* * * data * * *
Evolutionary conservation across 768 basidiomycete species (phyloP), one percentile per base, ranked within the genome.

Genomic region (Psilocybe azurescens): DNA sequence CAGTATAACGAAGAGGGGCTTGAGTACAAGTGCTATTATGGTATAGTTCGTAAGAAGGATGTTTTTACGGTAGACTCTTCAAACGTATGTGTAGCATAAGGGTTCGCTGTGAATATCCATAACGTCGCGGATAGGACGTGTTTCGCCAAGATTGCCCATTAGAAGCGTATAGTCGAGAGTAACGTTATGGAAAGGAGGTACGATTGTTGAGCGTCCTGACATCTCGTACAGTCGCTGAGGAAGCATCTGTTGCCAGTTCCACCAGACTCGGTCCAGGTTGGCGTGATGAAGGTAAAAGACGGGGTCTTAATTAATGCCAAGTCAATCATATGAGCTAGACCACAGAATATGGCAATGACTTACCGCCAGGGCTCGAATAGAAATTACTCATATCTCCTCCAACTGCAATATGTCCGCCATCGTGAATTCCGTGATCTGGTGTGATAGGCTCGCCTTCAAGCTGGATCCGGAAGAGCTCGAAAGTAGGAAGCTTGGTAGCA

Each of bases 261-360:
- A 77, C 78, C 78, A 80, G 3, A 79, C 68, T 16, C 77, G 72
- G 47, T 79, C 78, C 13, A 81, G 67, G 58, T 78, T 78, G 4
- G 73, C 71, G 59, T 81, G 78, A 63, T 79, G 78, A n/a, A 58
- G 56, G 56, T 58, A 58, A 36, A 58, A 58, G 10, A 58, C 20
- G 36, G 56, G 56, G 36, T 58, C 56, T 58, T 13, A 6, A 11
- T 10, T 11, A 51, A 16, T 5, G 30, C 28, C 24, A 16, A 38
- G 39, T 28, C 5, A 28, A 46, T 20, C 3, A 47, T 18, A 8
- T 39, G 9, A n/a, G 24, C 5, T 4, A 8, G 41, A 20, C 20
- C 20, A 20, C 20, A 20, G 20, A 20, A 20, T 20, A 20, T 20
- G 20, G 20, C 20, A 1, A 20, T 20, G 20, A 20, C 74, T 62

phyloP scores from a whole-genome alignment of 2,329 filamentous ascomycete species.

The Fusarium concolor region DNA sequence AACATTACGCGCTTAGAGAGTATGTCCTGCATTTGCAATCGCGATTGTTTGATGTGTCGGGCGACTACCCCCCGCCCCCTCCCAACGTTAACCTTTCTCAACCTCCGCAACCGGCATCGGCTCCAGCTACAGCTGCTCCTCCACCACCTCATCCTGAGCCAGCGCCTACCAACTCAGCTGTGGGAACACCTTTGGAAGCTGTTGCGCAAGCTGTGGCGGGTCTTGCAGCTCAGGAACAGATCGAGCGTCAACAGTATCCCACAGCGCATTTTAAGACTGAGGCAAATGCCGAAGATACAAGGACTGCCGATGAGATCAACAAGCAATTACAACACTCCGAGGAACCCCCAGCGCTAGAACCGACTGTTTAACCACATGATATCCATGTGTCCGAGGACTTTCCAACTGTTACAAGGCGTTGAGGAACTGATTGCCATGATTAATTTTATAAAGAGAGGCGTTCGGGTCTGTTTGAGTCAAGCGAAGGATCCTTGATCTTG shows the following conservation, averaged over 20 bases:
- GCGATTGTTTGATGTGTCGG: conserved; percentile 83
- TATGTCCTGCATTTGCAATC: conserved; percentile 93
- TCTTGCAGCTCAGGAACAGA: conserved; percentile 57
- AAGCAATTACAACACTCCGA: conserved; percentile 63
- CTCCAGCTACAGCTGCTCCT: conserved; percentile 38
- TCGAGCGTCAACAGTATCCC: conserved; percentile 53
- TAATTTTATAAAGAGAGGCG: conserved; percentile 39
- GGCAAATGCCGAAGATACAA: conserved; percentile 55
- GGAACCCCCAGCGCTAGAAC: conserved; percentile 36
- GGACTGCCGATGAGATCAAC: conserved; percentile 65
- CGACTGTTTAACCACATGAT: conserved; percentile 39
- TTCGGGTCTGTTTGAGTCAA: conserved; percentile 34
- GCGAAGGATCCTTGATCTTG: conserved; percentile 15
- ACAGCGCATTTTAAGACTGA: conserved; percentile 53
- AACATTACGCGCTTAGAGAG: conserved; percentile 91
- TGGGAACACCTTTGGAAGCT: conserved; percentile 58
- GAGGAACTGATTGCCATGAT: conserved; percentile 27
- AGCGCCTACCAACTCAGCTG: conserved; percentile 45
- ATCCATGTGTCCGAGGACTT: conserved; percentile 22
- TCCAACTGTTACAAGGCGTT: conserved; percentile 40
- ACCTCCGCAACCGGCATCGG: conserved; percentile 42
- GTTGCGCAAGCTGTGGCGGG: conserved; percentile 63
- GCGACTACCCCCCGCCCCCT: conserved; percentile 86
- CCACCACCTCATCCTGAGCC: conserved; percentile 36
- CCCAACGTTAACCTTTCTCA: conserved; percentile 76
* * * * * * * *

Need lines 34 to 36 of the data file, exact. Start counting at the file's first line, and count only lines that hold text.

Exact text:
- ATCCATGTGTCCGAGGACTT: conserved; percentile 22
- TCCAACTGTTACAAGGCGTT: conserved; percentile 40
- ACCTCCGCAACCGGCATCGG: conserved; percentile 42